June 28 - Saturday - London/Lisbon, Portugal - Violent dreams redeemed by an inability to be harmed. An odd bird in the courtyard outside that sings the same sad notes. Heard it from the first night we were here. A strange and fragmented tune, sang over and over.

Breakfast. Same as it ever was. Go do laundry nearby. Return and give Mr. Millard (I presume), the old Sweede with missing teeth, our bottle of champagne. He is delighted, expansive. Must be the rare guest that gives a gift. Take the Tube to Victoria Station to catch the train to Gatwick. Time enough for a brief walk up to Buckingham Palace. Huge crowds to watch the changing of the guards. Japanese snapping and filming it all. Unimpressive to us. Barely make it to the plane on time. My mechanical pencil mystifies security for a while. Last two on board. Separate seats to Lisbon.

In Lisbon, a bus to the center of town. A differnt world. Bent old woman standing before a cart full of peaches, sounding out her pitch. Beggars holding out trembling hands. Beautiful dark men and women. A breeze from the sea. We find a room at a pensao in the Barrio Alto, Pensao Londres. A long and lovely walk up through the narrow mosaic tiled streets, wrought iron balconies waving with laundry and flowering plants. Up beside the Elevador da Gloria, past the port bars. A quarto for two nights. High ceilinged room with simple furnishings, a window opening to a ventillator shaft. Fragrance of freshly baked bread drifts up in the mornings. A bathroom in the hall with a giant tub, bidet and difficult toilet.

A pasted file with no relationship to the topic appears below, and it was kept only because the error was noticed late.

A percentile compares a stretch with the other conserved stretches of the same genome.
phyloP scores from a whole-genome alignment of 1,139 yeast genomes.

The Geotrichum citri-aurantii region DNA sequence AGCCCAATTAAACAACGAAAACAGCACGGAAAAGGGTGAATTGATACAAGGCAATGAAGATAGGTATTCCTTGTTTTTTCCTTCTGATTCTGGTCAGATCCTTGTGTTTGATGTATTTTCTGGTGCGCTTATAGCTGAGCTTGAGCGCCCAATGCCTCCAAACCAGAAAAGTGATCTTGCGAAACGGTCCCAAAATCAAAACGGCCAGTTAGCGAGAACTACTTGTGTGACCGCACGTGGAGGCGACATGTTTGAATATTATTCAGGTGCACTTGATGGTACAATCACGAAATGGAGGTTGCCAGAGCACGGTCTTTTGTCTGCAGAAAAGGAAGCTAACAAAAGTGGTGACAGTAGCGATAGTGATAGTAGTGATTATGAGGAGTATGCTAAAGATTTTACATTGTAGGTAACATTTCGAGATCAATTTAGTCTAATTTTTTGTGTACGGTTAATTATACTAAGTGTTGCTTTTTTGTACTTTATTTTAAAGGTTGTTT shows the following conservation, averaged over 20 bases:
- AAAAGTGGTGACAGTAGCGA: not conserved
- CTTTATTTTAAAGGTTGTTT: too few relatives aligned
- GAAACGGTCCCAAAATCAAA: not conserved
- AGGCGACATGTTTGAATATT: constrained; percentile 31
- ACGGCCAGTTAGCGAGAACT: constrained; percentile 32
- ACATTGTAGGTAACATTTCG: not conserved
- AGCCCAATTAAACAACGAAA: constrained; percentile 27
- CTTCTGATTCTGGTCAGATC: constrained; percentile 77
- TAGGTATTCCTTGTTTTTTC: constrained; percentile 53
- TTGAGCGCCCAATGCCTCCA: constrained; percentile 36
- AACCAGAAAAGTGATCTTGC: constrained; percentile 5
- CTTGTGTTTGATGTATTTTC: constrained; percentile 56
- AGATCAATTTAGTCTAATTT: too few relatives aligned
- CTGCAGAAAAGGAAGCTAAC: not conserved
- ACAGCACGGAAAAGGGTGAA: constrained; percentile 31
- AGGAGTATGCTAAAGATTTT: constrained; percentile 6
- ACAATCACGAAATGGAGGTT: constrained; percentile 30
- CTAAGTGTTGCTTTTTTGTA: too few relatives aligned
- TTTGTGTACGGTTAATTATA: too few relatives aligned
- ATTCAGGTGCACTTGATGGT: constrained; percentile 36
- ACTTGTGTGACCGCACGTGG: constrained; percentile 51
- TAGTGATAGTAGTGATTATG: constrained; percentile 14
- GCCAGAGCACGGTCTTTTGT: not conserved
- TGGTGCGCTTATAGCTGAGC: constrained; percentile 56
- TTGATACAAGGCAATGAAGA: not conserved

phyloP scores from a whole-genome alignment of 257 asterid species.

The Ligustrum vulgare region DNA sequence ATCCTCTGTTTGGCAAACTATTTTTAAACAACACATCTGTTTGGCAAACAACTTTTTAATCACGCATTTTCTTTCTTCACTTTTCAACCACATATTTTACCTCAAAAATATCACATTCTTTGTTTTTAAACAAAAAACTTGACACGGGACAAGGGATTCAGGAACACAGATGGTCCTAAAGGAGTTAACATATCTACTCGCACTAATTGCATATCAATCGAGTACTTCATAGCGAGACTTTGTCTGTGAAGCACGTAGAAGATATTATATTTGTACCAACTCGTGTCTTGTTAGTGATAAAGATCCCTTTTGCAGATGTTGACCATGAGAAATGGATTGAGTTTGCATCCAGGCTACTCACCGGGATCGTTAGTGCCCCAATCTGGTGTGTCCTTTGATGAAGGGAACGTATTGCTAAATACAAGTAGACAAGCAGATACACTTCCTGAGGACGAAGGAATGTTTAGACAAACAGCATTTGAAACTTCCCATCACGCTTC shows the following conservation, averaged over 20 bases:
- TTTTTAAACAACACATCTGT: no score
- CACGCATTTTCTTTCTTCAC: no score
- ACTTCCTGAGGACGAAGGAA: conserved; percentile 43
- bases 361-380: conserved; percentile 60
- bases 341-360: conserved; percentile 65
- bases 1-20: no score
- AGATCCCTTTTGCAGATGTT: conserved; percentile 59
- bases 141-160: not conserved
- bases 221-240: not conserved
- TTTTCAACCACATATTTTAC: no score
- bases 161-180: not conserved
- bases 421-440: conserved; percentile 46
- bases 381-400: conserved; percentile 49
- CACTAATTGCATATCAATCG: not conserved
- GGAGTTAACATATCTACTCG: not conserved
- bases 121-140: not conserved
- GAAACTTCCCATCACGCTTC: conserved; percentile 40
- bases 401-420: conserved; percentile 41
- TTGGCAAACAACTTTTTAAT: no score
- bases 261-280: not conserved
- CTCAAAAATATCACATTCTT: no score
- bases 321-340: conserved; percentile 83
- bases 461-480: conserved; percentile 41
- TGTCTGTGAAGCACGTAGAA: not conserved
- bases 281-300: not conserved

Down to the Baixa in a vain search for a currency exchange. Sangres Cerveja at Martinno da Arcada, famous watering hole of the writer Pessoa. I am exhausted for some reason. Around the winding streets to an inexpensive dinner at a family run place, Tasca do Manel. Little cash. We order the cheapest dishes. Pilar ended up with a decent fish pancake. I ended up with Peixe Espada, a plate piled high with fried sardines. Head accumulating on the side as I ate, staring at me with blank fish eyes. The proprieters coming by to make sure we liked everything. "There is soemthing wrong with the fish heads?" Joke.

Passed several pracas, plazas, with festivals going on. I was depressed for no definite reason. We stood atop Miradoro de Sao Pedro, watching fireworks explode over the city. Everything only made me more miserable and alienated. Some bizarre form of homesickness.